October 29, 1929, the stock market crashed and manufacturers began scrambling to create innovative ways to promote their products. They put famous American images on tobacco cards, donut boxes, and food cans. Booklets were distributed in which to paste collectible cards. Prominent heroes endorsed every product imaginable, from cars to clothes. One of the most sought celebrity was Amelia Earhart. She was a photogenic American icon who stood for honesty, courage, and adventure. Endorsed by Earhart includes the endorsements she made and the story behind them.
Following her historic flight aboard the Friendship in 1928,
Amelia Earhart became the most sought after celebrity to endorse
products. She represented courage, independence, and the modern
woman despite the fact that she simply crossed the ocean as a
passenger. Her photogenic image and testimonials enhanced sales
from automobiles to magazines to chocolate bars.
Roy Chapin, one of four founders of the Hudson Motor Company, made the
following statement about Amelia in his efforts to promote the company's
new vehicle - the Essex Terraplane. "The choice of Amelia Earhart
as the sponsor for the new car was a stroke of genius in
publicizing. Miss Earhart was the world's leading aviatrix,
daring, of high character, with warm a popular appeal, and was
Amelia's endorsements of products often resulted in a quid pro quo
arrangment with the manufacturer. The company either donated a
monetary sum towards her flying expenses or a product directly related
to the flight. In reciprocation, the company received publicity
and advertising. This included automobiles and her fashion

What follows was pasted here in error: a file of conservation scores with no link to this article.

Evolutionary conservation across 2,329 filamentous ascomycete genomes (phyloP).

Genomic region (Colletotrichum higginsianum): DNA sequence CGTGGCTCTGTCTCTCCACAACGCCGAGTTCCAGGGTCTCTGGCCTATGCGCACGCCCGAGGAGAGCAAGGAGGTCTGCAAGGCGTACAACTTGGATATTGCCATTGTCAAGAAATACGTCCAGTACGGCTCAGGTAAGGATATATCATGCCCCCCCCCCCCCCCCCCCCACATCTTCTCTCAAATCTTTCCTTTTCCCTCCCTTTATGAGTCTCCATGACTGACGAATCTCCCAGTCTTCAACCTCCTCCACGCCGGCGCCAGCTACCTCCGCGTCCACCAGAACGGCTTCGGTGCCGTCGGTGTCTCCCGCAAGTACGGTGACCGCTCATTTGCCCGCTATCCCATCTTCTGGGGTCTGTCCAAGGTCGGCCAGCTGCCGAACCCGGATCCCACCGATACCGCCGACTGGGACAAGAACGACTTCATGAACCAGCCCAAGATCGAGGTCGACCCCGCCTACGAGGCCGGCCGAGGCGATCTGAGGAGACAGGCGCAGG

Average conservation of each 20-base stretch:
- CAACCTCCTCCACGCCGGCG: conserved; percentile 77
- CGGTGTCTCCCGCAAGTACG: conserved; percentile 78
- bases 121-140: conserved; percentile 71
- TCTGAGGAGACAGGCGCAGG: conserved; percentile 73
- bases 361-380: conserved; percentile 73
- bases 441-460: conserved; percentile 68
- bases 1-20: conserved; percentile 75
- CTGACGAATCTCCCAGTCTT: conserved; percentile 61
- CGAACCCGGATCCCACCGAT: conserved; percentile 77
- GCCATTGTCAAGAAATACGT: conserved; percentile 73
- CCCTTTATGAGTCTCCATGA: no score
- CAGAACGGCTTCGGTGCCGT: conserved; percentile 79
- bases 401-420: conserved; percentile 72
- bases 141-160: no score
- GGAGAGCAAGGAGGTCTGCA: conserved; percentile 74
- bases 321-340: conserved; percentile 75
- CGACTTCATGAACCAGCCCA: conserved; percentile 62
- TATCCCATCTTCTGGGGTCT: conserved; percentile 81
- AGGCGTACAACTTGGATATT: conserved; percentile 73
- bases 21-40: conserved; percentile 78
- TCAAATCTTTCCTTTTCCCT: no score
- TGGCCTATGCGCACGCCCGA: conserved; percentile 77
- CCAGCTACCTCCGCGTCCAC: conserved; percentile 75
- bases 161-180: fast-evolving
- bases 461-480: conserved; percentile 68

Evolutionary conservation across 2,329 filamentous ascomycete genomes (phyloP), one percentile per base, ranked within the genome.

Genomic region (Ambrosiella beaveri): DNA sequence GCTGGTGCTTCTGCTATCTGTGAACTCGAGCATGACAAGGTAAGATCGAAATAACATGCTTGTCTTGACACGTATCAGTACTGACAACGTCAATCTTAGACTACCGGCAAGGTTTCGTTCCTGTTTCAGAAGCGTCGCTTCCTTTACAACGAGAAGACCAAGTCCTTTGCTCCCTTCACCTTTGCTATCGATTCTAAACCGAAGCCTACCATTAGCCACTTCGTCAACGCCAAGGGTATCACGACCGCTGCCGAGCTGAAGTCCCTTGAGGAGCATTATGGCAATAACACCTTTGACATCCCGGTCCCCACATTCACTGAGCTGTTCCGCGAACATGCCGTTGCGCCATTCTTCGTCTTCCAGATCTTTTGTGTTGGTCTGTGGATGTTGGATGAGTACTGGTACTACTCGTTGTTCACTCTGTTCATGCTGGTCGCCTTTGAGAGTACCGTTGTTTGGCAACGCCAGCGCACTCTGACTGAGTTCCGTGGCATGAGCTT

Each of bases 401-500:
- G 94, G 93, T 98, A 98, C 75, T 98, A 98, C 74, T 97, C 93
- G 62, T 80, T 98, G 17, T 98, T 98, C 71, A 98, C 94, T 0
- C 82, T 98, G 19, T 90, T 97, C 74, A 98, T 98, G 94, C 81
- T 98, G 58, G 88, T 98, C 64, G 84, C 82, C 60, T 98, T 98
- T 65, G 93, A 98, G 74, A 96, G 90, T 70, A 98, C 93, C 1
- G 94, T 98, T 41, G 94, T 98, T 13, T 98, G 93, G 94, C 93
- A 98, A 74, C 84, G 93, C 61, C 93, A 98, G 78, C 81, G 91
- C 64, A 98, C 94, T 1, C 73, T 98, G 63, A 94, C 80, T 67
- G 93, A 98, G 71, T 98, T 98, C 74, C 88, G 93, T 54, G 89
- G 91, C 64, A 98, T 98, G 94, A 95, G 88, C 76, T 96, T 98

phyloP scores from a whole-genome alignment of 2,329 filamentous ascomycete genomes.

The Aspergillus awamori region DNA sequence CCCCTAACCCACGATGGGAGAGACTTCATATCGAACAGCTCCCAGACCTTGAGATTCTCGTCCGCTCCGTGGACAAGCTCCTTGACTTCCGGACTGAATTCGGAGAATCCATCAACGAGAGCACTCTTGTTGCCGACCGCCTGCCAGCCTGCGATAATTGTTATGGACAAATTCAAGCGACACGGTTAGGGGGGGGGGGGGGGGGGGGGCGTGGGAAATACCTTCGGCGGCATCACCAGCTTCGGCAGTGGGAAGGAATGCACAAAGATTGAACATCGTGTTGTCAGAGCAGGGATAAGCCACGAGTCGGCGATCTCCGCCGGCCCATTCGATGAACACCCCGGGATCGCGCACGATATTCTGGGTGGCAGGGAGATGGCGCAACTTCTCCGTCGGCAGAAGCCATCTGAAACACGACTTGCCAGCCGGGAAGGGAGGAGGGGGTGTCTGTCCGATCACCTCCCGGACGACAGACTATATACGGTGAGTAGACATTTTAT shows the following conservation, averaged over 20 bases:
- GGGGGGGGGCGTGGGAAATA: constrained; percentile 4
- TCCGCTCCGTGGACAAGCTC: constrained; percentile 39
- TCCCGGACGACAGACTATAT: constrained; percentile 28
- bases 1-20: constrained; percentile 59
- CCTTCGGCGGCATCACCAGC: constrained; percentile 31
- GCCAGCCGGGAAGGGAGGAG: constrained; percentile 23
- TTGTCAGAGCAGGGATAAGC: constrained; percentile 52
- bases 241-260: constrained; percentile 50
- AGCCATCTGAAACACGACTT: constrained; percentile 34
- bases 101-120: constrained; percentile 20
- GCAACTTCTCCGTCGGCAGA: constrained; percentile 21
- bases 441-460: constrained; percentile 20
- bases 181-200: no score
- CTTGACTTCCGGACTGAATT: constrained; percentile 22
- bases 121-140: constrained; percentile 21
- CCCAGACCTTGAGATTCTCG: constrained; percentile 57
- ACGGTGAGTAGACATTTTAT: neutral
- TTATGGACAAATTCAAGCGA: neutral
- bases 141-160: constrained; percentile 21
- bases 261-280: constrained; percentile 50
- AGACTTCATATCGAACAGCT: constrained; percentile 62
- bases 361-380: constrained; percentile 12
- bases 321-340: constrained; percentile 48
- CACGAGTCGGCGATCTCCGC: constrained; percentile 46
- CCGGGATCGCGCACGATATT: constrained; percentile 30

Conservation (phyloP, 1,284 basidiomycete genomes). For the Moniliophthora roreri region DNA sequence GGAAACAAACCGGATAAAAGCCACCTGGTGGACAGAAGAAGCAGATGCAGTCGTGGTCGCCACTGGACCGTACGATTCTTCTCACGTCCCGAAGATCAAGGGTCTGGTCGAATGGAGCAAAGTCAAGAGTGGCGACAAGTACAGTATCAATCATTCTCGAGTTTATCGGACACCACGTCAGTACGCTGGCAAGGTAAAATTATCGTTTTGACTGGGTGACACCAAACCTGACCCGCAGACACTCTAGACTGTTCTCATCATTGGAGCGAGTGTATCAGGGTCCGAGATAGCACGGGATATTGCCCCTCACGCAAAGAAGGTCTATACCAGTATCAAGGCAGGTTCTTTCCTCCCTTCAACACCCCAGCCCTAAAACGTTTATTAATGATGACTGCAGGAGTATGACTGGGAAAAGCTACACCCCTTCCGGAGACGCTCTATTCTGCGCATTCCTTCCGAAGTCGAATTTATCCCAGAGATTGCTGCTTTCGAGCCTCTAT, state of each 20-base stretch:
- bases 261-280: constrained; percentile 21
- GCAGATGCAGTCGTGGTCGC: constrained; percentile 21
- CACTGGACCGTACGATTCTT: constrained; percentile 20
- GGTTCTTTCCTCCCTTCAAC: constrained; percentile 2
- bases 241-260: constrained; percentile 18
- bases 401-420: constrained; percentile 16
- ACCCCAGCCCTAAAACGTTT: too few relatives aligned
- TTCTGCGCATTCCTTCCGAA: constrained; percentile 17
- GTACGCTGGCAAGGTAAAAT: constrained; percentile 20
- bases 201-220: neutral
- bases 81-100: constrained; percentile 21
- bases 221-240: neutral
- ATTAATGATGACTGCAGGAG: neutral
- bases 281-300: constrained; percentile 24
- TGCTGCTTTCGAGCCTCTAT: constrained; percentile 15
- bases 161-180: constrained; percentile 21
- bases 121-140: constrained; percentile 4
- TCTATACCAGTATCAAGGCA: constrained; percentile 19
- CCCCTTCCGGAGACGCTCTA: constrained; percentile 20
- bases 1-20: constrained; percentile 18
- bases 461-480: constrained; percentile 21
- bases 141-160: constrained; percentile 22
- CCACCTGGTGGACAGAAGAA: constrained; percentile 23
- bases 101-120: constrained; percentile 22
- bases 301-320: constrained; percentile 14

line. As meager as her flying fund seemed to be, it appears more
than probable that automobile companies allowed Amelia the use of their
cars. Those autos that she did own were almost certainly signed
over to her in trade for her continued endorsement of the maker.
Horlick's Malted Milk is an excellent example of the trade of product
for an endorsement. William Horlick patented his malted milk in
1983. It was the first malted milk drink mixing powder with hot
water. Horlick, a close friend of Admiral Byrd, contributed a
great deal to Byrd's Antartic Expedition. As an appreciative thank
you, Byrd named a mountain range after Horlik, located just southwest of
the South Pole. Horlick also donated $1,000 to Amelia's world
flight at the request of Purdue President Edward C. Elliott.
Amelia took Horlick's malted milk tablets with her on all of her flights
including the Friendship flight. "There were plenty of
other things to eat, but that was all I wanted. Each one of those
little malted milk tablets had a world of nourishment in it." In
1936, Amelia is seen advertising Horlick's product. She poses with
her Electra and a large can of malted milk tablets clearly visible
perched on the plane.
Excerpted from "Endorsed By Earhart" by Barbara H. Schultz. Copyright © 2014 by Barbara H. Schultz. Excerpted by permission. All rights reserved. No part of this excerpt may be reproduced or reprinted without permission in writing from the publisher. Excerpts are provided solely for the personal use of visitors to this web site.
Barbara H. Schultz
A member of the 99s Museum of Women Pilots, Barbara Schultz is a noted aviation historian and author with four books in print: Pancho: The Biography of Florence Lowe Barnes; Wedell-Williams Air Service; Flying Carpets, Flying Wings: The Biography of Moye W. Stephens; and Endorsed by Earhart: How Amelia Financed her Flying. In addition to her books and AAHS journal articles, she has been a consultant and participant in three aviation documentaries: The Happy Bottom Riding Club, Breaking through the Clouds, and The Katherine Cheung Story. Her projects are well-researched and include many first-person interviews with pioneering pilots. Barbara earned her pilot’s license in 1978, purchased a 1950 Cessna 140A, and married her test pilot husband Phil. They live on their own airport in California’s Antelope Valley and own several classic aircraft.
View full Profile of Barbara H. Schultz